If you have been diagnosed with diabetes, you are at a high risk of developing diabetic retinopathy, which is the leading cause of blindness in the US.
Frequent eye exams are recommended so that signs of the disease are caught and treatment can be started as soon as possible. Dr. Terry Reynolds has the experience and skills necessary to ensure the health of your eyes.
Eye Care for Diabetics
Schedule an appointment with an eye care professional every year
Monitor and maintain control of high blood pressure
Maintain tight control of your blood sugar levels
Background Diabetic Retinopathy
Diabetes can affect the blood vessels in the eye, causing leakage of blood and serum. The damaged blood vessels and resultant leakage cause blurred vision. No treatment is required for mild background diabetic retinopathy. In some instances, laser treatment is used to stabilize the retinal blood vessel abnormalities and leaks.
Background diabetic retinopathy is an early stage of diabetic retinopathy. It can lead to more advanced sight-threatening stages (for example, proliferative diabetic retinopathy) and is considered a warning sign. Careful periodic medical eye examinations are mandatory once background diabetic retinopathy is noted.
Sometimes a test called fluorescein angiography is recommended to determine the location and extent of the leakage. In this test, a yellow dye is injected into the hand or arm, and a number of photographs of the retina are taken.
What can you do to help the background diabetic retinopathy? Studies have shown that careful attention to maintaining good blood sugars, regular exercise, and attention to diet can make a significant difference. Good blood pressure control is also important. Finally, as noted above, careful periodic eye examinations is your best protection against loss of vision. Since, in most cases, early-stage background diabetic retinopathy does not present symptoms, careful monitoring and treatment can be initiated before sight is affected.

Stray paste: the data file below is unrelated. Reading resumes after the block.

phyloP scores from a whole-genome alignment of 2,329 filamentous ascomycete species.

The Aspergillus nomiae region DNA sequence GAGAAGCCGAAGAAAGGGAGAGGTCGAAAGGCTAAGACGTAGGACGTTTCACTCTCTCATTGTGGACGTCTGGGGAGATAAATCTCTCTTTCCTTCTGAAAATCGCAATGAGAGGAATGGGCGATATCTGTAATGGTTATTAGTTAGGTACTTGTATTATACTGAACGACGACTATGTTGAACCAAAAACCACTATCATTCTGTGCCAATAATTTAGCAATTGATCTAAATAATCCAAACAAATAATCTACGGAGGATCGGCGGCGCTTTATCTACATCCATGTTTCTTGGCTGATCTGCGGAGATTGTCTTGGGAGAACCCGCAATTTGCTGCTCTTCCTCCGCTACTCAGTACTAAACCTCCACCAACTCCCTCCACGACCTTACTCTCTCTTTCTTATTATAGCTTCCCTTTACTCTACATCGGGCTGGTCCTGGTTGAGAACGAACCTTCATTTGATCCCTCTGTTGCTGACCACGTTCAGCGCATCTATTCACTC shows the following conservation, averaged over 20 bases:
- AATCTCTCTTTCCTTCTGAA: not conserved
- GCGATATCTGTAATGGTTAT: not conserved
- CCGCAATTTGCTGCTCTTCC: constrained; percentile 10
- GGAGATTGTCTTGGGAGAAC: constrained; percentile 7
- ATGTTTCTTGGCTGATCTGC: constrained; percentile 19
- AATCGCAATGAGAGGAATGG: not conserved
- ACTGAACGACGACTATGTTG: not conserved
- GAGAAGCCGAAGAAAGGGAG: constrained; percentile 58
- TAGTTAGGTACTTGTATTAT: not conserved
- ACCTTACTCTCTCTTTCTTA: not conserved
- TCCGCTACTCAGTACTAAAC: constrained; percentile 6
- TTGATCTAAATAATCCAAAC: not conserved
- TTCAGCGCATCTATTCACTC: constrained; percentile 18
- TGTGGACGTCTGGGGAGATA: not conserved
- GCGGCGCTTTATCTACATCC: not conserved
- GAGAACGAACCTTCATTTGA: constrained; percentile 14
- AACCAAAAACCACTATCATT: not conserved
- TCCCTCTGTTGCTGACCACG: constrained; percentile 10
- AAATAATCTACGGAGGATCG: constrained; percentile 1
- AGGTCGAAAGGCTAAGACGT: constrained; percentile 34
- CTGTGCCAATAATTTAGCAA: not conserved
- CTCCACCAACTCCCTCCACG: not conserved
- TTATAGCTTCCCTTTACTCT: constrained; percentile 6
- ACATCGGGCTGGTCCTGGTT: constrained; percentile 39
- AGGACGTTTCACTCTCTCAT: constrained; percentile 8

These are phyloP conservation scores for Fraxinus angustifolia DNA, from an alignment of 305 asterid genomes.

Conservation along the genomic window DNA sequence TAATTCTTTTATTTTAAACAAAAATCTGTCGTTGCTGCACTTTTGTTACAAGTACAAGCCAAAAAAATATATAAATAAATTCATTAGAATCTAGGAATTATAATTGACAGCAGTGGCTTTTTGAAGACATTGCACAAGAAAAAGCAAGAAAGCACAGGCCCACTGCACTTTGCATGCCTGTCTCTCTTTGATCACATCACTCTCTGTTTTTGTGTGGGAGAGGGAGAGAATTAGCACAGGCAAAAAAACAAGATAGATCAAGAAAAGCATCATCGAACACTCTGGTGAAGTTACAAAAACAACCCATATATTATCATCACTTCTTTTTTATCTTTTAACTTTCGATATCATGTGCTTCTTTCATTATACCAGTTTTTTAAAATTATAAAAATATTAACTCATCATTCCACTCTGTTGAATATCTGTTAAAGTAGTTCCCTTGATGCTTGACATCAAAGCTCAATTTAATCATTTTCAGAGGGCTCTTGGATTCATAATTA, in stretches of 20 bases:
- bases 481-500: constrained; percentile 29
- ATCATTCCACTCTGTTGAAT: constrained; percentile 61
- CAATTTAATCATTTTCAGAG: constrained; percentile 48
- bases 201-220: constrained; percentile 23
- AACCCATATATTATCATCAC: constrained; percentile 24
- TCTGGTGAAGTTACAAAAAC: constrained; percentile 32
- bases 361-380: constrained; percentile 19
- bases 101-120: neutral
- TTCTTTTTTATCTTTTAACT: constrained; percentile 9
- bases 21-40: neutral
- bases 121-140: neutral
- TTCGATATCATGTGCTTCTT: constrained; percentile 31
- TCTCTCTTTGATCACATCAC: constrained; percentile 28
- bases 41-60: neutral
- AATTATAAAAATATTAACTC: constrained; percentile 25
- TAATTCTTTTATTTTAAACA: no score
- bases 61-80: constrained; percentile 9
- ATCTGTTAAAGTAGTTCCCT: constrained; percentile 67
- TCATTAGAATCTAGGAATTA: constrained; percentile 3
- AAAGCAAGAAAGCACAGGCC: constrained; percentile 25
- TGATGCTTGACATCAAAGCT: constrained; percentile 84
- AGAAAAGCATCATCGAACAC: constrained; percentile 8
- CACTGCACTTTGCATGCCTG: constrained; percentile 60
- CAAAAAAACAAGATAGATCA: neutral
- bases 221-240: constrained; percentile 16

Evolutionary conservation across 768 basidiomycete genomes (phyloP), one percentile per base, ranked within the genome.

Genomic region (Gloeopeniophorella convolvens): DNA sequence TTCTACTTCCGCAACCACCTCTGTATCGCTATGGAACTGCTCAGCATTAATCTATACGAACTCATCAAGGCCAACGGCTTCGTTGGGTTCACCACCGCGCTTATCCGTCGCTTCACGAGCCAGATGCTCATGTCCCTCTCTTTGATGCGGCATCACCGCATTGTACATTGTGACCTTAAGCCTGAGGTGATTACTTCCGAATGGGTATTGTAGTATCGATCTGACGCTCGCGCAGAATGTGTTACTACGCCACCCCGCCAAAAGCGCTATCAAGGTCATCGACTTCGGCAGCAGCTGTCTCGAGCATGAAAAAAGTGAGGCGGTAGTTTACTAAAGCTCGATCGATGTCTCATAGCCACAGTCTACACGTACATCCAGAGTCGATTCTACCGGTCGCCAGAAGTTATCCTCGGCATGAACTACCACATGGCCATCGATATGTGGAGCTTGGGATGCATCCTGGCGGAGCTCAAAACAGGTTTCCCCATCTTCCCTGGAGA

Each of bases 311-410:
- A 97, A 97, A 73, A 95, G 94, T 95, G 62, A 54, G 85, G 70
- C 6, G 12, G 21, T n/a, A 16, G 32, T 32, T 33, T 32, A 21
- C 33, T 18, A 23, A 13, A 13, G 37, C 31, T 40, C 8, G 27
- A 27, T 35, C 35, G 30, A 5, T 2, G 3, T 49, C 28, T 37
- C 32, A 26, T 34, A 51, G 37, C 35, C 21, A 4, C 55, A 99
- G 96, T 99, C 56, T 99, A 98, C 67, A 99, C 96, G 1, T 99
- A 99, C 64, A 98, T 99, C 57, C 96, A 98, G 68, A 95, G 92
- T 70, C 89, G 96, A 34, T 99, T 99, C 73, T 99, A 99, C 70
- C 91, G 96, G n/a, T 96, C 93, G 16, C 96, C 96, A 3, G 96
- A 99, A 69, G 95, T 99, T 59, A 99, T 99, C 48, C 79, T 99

Proliferative Diabetic Retinopathy
This condition causes abnormal blood vessels to grow inside the eye in a response to diabetes. These new blood vessels, called neovascularization, are very fragile and can cause a great deal of havoc through both scarring and bleeding inside the eye. New blood vessels grow in response to diabetes that has been present for some time. It is a serious complication of diabetic retinopathy.
The abnormal blood vessels may also promote the formation of scar tissue causing danger of a detached retina. Abnormal blood vessels may also grow on the iris (the colored part of the eye), causing a form of glaucoma.
Proliferative diabetic retinopathy is generally treated with a laser. One of the greatest advances in ophthalmology in the past 20 years has been the application of laser energy to the treatment of proliferative diabetic retinopathy. In many instances, the laser will cause the new blood vessels to reabsorb. The most recent promising technology involves the use of Avastin injections.
When you need advice about your diabetic eye care, schedule an appointment with
Dr. Terry Reynolds.
Ask Dr. Terry Reynolds about Avastin injections and laser treatments if you have a degenerative eye disease caused by diabetes.
With 37 years of experience, Dr. Terry Reynolds can handle your eye care related needs.
From fitting contact lenses and eyewear to diabetic and pediatric eye care, trust the knowledgeable optometrist in Decatur, AL.